The final part of the public’s redefinition of Conservative cronies is that Harper & Co. have been much more reactive to the concerns of the electorate: intervening in headline-making business deals like the Potash debacle… enabling Canadians to have more choice in the cellphone market by allowing Wind Mobile to set up shop in spite of questionable ownership… and taking the CRTC on directly over the ‘usage based billing’ decision that would have drastically altered the Canadian internet experience for the worse.

All of these things look very good for Harper & Co. when you string them together… portraying them as people who care about Canadian national identity issues, and what we feel like as citizens that are being raped at every juncture by money-hungry corporations that could honestly not care less about us.

Yes, it’s true that the Conservative Party Of Canada feels entitled to do whatever the hell it likes – regardless of rules, regulations, and political mandates.

If the Harper government doesn’t fall on the 2011 Budget text alone, it definitely will fall on the current Contempt Of Parliament issue that it can not shake… because, honestly, the opposition parties are practically foaming at the mouth in their hurry to throw an election party – even as non-governmental polling suggests that the Conservatives could possibly squeak by into majority-rule territory.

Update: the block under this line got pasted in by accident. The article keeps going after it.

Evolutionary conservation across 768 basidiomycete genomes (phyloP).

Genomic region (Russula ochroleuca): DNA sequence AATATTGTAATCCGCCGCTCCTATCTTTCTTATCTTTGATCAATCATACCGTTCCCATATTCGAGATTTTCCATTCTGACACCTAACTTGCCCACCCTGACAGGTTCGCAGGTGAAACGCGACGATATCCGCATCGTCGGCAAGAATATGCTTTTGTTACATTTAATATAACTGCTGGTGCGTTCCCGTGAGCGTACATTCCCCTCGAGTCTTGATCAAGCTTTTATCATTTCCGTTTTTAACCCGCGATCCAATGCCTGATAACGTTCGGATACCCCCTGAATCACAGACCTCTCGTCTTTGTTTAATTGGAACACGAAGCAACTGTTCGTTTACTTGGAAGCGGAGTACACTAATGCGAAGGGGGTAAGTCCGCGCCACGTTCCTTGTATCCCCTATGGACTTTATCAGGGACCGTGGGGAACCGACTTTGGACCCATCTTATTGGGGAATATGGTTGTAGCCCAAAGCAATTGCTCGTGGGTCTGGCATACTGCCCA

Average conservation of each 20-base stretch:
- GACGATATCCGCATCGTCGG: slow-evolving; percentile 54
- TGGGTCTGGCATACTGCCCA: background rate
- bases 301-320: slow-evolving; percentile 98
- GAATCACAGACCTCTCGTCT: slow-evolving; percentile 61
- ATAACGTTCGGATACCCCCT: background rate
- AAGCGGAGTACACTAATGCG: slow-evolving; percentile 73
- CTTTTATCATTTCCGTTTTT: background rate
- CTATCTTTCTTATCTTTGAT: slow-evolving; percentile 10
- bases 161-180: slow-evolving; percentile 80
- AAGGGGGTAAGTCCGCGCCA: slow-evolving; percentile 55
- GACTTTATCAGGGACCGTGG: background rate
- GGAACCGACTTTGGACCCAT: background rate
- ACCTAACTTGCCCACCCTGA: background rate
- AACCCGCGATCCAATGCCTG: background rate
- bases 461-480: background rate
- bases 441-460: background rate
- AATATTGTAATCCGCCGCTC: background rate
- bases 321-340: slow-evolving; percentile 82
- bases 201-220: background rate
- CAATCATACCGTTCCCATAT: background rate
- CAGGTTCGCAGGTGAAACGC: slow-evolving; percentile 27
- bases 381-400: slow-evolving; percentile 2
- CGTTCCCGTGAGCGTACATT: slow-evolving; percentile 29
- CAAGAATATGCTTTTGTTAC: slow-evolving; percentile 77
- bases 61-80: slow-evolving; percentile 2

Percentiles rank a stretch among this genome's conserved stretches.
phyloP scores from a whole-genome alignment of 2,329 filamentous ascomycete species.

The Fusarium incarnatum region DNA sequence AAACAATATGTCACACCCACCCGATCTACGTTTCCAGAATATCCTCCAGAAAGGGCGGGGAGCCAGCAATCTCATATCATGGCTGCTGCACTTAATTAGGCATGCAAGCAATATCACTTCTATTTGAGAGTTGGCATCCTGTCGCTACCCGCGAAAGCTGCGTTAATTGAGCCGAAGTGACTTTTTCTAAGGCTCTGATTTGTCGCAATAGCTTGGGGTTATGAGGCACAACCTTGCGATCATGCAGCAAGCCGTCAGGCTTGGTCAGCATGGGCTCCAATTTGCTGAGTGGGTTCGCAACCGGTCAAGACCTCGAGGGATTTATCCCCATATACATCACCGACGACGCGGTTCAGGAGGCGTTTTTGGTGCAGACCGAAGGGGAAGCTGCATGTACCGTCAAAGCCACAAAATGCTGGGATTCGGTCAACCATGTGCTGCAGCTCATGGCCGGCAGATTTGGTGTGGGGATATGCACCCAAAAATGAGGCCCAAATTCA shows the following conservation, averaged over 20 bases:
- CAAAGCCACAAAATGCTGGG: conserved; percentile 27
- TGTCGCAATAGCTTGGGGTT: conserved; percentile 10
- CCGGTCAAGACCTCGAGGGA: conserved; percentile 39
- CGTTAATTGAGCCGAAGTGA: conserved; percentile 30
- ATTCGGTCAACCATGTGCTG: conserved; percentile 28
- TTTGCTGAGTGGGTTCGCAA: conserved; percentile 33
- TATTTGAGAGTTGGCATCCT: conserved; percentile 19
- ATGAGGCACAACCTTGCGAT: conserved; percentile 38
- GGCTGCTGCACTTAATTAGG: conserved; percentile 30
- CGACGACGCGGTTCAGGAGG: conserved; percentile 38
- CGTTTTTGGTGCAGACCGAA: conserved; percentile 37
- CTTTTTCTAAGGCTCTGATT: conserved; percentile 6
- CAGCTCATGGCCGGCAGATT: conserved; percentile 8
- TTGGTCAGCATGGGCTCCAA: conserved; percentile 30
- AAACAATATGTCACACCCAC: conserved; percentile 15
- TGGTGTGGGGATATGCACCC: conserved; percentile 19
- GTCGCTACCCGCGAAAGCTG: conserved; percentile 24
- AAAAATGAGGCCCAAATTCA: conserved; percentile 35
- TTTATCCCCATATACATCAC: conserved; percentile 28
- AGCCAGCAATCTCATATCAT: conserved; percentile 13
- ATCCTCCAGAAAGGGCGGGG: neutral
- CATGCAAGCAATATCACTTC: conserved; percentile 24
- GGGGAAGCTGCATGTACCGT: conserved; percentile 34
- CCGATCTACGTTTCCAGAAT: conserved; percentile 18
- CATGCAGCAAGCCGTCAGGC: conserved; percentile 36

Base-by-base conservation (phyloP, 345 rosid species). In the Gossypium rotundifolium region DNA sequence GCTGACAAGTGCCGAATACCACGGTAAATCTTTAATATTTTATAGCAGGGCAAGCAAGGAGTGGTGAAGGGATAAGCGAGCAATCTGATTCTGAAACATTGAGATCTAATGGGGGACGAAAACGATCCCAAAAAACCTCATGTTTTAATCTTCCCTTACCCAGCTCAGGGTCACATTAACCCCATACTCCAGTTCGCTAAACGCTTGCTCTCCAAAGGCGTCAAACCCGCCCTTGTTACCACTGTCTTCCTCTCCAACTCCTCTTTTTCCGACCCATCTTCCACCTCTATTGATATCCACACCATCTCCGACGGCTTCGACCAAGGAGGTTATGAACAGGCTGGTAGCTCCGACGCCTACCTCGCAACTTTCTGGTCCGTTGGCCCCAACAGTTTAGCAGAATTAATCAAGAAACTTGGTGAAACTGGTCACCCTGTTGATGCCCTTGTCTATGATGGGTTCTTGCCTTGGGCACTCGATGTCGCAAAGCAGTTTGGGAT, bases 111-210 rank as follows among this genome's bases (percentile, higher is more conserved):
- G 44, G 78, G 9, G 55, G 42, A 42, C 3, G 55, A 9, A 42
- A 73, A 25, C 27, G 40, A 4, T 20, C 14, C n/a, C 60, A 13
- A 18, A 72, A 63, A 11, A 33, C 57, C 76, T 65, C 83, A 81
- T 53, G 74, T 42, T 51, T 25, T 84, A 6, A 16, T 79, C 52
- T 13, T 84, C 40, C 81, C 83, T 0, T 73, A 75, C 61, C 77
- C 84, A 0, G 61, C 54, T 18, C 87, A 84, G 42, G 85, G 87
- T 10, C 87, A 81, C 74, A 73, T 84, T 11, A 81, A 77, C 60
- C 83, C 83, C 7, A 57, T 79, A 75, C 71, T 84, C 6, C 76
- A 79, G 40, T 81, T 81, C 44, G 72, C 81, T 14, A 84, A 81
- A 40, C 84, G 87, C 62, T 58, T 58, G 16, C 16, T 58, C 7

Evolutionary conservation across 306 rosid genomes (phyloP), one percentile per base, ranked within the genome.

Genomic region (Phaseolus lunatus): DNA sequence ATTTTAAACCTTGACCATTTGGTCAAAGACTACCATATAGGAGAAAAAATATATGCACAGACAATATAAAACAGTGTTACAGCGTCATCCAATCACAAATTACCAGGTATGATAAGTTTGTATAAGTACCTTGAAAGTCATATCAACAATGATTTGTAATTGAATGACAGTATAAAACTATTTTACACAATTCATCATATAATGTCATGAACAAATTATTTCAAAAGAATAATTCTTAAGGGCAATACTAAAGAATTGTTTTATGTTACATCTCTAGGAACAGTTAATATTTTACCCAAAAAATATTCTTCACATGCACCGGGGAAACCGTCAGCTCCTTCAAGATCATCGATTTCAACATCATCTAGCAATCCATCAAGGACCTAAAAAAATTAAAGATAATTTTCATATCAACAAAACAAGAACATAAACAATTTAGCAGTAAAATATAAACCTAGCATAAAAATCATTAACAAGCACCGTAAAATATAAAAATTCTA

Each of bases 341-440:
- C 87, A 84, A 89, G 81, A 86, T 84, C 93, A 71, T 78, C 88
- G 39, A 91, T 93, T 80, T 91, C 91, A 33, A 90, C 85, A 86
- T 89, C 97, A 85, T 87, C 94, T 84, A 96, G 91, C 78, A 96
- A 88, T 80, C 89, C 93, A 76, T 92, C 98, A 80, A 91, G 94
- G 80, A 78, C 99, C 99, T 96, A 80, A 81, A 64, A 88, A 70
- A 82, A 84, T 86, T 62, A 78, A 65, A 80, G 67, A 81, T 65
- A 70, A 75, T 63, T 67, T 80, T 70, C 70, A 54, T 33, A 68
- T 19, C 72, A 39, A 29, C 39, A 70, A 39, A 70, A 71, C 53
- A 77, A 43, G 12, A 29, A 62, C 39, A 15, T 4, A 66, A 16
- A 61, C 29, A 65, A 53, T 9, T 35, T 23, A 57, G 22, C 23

Why Iggy and Layton are so eager to get egg in the face is beyond me.

Well, maybe I can understand Jack Layton’s view: the floundering Liberals could mean a bolstering of NDP seats come the May election since they could position themselves as the least whiny alternative – providing that Layton can shake his socialist image (and it wouldn’t take the greatest Photoshop artist to manipulate Layton’s head back and forth with Lenin’s).

Gilles Duceppe and the Bloc Quebecois never really need a reason to support a federal election as they’re Canada’s more civilized answer to the IRA (minus the bombings of course – at least not in 30 or 40 years) and whose sole function is to break apart federalism at the seams so Quebec can go it’s own way to whatever future they’re deluded into thinking exists.

But… this all rolls back to Iggy.

He’s the one who aches to be the guy standing before the world leaders gathered at the United Nations… to be the Prime Minister who puts the gallery to sleep by finding 1,000 ways to iterate how civilized Canadians are (it’s true – not saying otherwise), and how we disagree with violence and want to give half our clothes to strangers on the streets.

Sure, Iggy, those are all nice things to say about us… and we wish somebody who had actual lectern presence could get up and reaffirm our place in the world… but that’s not and never will be you.